G. Gopinath, B.A., B.L.
1. This dispute relates to the bonus for the year ending 31-3-1970 referred on a joint application by the management and the workmen of Simco Meters Ltd., Tiruchi to the Government.
2. According to the workmen represented by the Simco Meters Workers' Union (Union No. 1) and the Simco Meters Thozhilalar Munnetra Sangam (Union No. 2) the workmen are entitled to a bonus of 20% of their gross emoluments on the basis of the computation of available surplus for the relevant year, filed by Union No. 1 and marked as Ex. W. 1. The contention of the management is that as per the calculation contained in their worksheet marked as Ex. M. 11 the workmen are not entitled to claim more than the minimum bonus of 4% as there is no available surplus.
3. The controversy centres round the deductions made by the management under the heads 'depreciation' and 'development rebate' from the gross profits as prior charges under Section 6(a) and (b) of the Payment of Bonus Act, 1965. Clause (a) of Section 6 allows the deduction of depreciation admissible under Section 32(1) of the Income-tax Act, or in accordance with the provisions of the Agricultural Income-tax law, as the case may be. Here we are concerned only with the depreciation under Section 32(1) of the Income-tax Act. According to the management, a sum of Rs. 4,09,184 is deductable under this head vide Ex. M.I 1. In its claim statement, Union No. 1 does not admit the validity or the correctness of this amount. It puts the company to proof of its claim. It is, however, significant to note that in its worksheet Union No. 1 has shown this amount as an admissible depreciation, vide Ex. W. 1. So too, in the worksheet filed by Union No. II, this amount has been deducted as depreciation. But since the workmen have not admitted the correctness of this amount, it is for the employer to prove the claim. That has been done by the management by examining M.W. 1, a partner of Suri & Co., the auditors of Simco Meters Ltd. He is in charge of the auditing of the accounts of the company. He has stated that as per the working made by him, the depreciation allowed for the year ending 31-3-1970 under Section 32(1) of the Income-tax Act is Rs. 4,08,397. Ex. M.I is the certificate of the chartered accountants about the depreciation allowable for the year ended 31-3-1970. Ex. M. 2 is the breakup figures. Both these have been prepared by M.W. 1. He has not been cross-examined by the workmen on this point. Though there is a slight difference between the evidence of M.W. 1 and the sum deducted as depreciation in Ex, M. 11, that will not affect the net result in arriving at the available surplus. I may also note that the learned advocate for the workmen did not challenge the correctness of the figure shown under depreciation.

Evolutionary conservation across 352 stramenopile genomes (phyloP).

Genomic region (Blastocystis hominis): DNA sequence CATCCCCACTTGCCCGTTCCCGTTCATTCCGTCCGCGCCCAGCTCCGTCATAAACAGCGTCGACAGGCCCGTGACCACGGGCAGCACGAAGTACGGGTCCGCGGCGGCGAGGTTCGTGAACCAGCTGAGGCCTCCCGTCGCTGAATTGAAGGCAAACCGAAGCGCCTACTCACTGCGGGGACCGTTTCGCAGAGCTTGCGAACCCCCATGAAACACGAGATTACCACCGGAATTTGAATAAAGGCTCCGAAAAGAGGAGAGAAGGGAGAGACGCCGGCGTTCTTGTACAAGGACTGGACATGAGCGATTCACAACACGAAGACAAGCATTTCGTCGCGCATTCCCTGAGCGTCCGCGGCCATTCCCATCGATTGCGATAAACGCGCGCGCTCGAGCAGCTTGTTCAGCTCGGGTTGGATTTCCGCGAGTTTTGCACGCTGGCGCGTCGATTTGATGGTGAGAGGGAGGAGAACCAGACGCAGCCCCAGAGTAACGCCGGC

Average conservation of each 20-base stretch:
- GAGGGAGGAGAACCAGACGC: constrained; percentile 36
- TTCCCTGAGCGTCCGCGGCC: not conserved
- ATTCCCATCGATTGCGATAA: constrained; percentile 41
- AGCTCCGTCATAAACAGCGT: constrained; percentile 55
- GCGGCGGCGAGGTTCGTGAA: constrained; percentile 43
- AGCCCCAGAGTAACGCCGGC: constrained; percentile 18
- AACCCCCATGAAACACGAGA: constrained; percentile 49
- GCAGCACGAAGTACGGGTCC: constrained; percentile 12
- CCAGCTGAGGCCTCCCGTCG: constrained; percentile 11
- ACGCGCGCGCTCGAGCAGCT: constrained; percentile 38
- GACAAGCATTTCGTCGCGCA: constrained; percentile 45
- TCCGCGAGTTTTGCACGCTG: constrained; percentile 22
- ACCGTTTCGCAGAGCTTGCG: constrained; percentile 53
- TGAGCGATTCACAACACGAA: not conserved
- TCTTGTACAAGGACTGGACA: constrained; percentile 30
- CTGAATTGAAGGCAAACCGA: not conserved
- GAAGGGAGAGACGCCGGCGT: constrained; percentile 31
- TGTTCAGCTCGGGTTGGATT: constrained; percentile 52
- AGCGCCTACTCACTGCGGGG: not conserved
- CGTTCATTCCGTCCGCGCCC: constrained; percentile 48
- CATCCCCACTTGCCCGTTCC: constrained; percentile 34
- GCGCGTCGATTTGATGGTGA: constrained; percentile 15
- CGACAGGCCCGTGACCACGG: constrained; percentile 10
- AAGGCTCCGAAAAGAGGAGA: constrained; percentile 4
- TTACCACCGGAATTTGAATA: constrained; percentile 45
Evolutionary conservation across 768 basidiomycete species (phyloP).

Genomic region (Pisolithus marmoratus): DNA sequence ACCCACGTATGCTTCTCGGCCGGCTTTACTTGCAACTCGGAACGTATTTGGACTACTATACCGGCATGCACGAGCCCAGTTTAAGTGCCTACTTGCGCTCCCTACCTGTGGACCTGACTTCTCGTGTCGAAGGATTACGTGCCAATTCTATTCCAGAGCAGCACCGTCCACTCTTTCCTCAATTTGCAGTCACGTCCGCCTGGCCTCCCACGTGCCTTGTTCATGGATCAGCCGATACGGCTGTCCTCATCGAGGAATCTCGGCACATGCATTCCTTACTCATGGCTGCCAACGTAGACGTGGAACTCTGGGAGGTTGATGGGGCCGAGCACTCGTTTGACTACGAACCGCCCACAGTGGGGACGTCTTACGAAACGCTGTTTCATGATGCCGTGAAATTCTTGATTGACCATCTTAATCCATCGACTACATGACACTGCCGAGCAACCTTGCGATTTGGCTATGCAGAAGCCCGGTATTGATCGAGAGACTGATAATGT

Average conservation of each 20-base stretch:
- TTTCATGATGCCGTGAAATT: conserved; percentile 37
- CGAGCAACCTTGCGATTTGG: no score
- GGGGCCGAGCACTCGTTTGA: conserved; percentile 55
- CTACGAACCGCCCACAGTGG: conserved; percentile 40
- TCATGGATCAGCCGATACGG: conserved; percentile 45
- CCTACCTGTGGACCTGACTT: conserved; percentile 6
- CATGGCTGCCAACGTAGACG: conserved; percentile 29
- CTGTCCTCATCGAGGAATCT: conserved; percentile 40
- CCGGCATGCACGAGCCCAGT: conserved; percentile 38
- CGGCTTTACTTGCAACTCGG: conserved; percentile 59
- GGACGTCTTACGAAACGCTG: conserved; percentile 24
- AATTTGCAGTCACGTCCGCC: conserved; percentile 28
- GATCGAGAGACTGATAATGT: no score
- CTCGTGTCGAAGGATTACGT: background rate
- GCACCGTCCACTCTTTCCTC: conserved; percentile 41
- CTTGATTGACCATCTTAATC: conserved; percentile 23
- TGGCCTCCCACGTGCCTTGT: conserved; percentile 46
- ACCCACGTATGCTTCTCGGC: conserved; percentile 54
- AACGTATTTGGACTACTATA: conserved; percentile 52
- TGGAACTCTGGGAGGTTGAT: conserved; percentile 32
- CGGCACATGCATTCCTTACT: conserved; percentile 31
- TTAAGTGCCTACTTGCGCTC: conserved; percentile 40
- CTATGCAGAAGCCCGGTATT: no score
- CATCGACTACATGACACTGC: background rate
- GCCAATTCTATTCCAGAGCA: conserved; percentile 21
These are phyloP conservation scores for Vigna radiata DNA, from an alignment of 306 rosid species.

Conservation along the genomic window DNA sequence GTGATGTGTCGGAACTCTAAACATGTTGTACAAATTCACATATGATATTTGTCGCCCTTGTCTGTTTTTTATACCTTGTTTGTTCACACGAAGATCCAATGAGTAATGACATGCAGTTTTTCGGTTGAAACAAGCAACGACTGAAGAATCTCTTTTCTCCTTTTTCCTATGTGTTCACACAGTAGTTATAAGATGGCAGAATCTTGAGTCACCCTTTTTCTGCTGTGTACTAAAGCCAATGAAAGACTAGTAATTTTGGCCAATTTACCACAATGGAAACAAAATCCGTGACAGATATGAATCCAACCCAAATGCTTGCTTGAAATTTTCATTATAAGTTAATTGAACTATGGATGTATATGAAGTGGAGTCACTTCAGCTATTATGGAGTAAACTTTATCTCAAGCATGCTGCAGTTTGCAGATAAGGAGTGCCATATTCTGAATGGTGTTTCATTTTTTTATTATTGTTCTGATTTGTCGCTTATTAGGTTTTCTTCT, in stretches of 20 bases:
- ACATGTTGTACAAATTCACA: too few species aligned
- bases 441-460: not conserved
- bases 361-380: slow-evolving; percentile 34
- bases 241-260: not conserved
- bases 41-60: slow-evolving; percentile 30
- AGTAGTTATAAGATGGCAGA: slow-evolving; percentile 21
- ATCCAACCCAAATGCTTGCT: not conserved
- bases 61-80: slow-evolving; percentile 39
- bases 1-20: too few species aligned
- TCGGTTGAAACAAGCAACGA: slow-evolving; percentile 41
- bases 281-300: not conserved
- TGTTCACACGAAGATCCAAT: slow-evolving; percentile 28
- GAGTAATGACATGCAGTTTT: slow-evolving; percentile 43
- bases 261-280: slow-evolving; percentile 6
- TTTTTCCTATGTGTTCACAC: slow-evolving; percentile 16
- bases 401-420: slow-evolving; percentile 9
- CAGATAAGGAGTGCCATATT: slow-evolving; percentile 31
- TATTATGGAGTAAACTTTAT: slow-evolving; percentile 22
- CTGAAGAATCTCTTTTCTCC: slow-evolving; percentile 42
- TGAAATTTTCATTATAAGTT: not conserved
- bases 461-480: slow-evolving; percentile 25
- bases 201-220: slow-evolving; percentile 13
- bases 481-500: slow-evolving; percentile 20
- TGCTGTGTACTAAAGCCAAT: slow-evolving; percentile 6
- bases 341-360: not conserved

4. The arguments of the learned Counsel for the workmen were directed more against the correctness of the deduction under the head 'development rebate' and it was maintained by him that the sum deducted by the management in its worksheet was inadmissible. The amount deducted by way of development rebate is a sum of Rs. 10,33,700, Ex. M. 11. So far as development rebate is concerned, Clause (o) to Section 6 allows the whole of such rebate allowable under the Income-tax Act. Sections 33 and 34 of the Income-tax Act deal with development rebate. Ex. M-6 is the statement of accounts of the company for the year ended 31-3-1970. In the balance-sheet, a sum of Rs. 10,33,700 has been provided as development rebate reserve (vide page 20 of M. 6). This amount represented development rebate reserves for 3 years, that is a sum of Rs. 3 lakhs transferred to development rebate reserve for the year ended 31-3-1967 (Ex. M. 3), a sum of Rs. 90,000 transferred to development rebate reserve for the year ended 31-3-1969 (Ex. M. 5) and a sum of Rs. 6,43,700 transferred to development rebate reserve for the year ended 31-3-1970. This is less than the amount allowable under Sections 33 and 34 of the Income-tax Act. This is proved by M.W. 1 who has also certified that the development rebate which the management has provided in the accounts is less than the amount allowable under the provisions of the Income-tax Act, for the year ended 31-3-1970. The contentions of the learned Counsel for the workmen are that the management is entitled to development rebate only for the year in question, as, under the Payment of Bonus Act, each year is taken as a unit and further that the rebate can only be claimed only if it is debited in the profit and loss account. The first contention is clearly not correct, for under Section 33 of the Income-tax Act, development rebate is to be actually allowed in any of the 8 years following the acquisition or installation of an asset or machinery, depending on the availability of taxable profits in each of these 8 years. To express it differently, under Section 33 of the Income-tax Act, the company can claim development rebate upto a period of 8 years, from the date of the installation of the machinery. From the records mad; available by the management to the auditors, M. W. 1 says that the machinery was installed in 1963-64. In the reports of the company for the first 2 years, the directors have stated the plant and machinery were under erection. Therefore, the company is entitled to claim development rebate for a period of 8 years from 1963-64. The correctness of the figures cannot, and is not, seriously disputed since they have been taken from the audited accounts. Actually, in the income tax return for the year ended 31-3-1970, the company claimed a development rebate of Rs. 12 lakhs, Since the company has got sufficient profits for the year in question, it is only this year that the Income-tax department will allow the development rebate, because the company must have sufficient profits to absorb -the development rebate. It is seen from the evidence of M.W. 1 that the company has claimed development rebate for the years prior to 1970, with the reservation that it will be entitled to claim the 1 full amount only when the company made sufficient profits. The development rebate was not allowed in the prior years by the Income-tax Officer, as the company had not made income-tax profits, even including the two years in which the company did make book profits. Hence, the contention that the sum to be deducted for development rebate under Section 6(b) should only relate to the account for the bonus year is not tenable.